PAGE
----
From June 9-11, St. Joseph's invited John Poitevent, a Texas-based consultant and strategic planner, to the parish to help with the coalition it is forming to attract young adults. On June 9, he addressed many topics ranging from the magnitude of the Church's millennial problem, to values many millennials share, to common negative stereotypes that have plagued not just young adults today, but for many decades.

"I was a missionary, and so I understand that you can be trying to do the right thing for a culture, but if you don't connect with that culture and understand their values and the rhythm of life, you won't be able to connect with them. In learning about millennials, we're not trying to become more savvy or more hipster. We're trying to find out, 'How can we share the hope that would bless your life in a way that connects with you?'" he asked.

Poitevent likened the state of the Catholic Church today to that of a failing business, one that continues to focus on how things worked in the past, and continues to spin its wheels, without adapting methods to the changing times. He stressed, in no uncertain terms, that if the Catholic Church does not appeal to a generation that is largely distrusting of institutions and is much more socially liberal than older Americans, it is in trouble. He compared Blockbuster to Netflix, warning that the Church does not want to be Blockbuster.

"Everyone is concerned about millennials because if you have a business, and you don't capture their attention, you're going to die," Poitevent continued. "I can tell you that the same can be said of the Church. Every generation needs to look at the next generation and say, 'How can we teach them and introduce them to the great things of God, that He loves them and He has a purpose for their life?'"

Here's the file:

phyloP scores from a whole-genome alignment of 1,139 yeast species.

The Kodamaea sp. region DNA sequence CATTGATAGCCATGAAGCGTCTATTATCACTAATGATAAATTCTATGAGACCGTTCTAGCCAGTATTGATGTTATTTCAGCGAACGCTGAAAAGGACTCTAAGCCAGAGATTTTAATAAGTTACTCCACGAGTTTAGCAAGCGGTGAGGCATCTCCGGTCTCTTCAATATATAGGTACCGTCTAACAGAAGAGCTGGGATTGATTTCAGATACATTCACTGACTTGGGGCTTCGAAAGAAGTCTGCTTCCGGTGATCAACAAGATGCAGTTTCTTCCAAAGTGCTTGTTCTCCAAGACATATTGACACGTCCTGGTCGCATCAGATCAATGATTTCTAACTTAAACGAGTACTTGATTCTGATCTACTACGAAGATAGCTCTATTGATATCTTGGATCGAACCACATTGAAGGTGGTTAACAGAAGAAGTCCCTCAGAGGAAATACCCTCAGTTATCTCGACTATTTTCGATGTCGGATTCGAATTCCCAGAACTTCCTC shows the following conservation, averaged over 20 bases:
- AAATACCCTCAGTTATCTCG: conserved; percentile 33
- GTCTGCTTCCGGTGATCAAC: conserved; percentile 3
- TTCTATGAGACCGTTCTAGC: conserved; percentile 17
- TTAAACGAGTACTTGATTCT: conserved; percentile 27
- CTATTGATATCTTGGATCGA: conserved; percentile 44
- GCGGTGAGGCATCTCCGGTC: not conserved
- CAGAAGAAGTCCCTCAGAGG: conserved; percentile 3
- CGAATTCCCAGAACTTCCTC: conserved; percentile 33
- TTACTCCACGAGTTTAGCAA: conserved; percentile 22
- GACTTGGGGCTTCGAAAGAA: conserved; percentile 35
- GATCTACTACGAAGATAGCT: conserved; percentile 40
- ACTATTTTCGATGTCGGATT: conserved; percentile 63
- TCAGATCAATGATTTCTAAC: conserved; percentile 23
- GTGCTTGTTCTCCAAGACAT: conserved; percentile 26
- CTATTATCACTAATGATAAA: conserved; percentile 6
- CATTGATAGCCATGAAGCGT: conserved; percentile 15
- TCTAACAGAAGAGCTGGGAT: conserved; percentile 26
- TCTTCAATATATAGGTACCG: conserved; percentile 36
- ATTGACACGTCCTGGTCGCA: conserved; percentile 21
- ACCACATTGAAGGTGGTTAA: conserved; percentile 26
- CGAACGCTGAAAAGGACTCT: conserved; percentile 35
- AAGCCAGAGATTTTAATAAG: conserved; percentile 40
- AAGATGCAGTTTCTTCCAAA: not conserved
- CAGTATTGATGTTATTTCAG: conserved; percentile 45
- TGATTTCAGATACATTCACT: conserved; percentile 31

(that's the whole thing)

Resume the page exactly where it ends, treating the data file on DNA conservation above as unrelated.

Poitevent presented statistics to help the participants know more. Today, there are 79 million millennials, making them the largest living generation, overtaking the baby boomers. Since the 2008 stock market crash occurred as many millennials were graduating from college, jobs were scarce and many graduated with thousands of dollars in student debt, unlike most baby boomers. Debt did not allow them to save, which is why some have opted not to get married or have children until they are financially secure, or at all.

Compounding the issue further: 35 percent of millennials have no religious affiliation at all, double that of previous generations. 59 percent of those who grew up Christian walked away from formal Christianity altogether, and 35 percent of Christian millennials say Church is not important. In terms of church attendance, about 18 percent of churches have zero millennials. These numbers came from the book "You Lost Me: Why Young Christians Are Leaving Church ... and Rethinking Faith," by David Kinnaman.

"If that number is not increased, once they become 75 percent of the population and the rest has moved on, what is the Church going to look like? A Church without millennials is a church without a future," Poitevent said. "That is why this is an important issue for us. Churches that are connected with millennials are making it a priority. They have a strategy, which is exactly what your leadership is doing."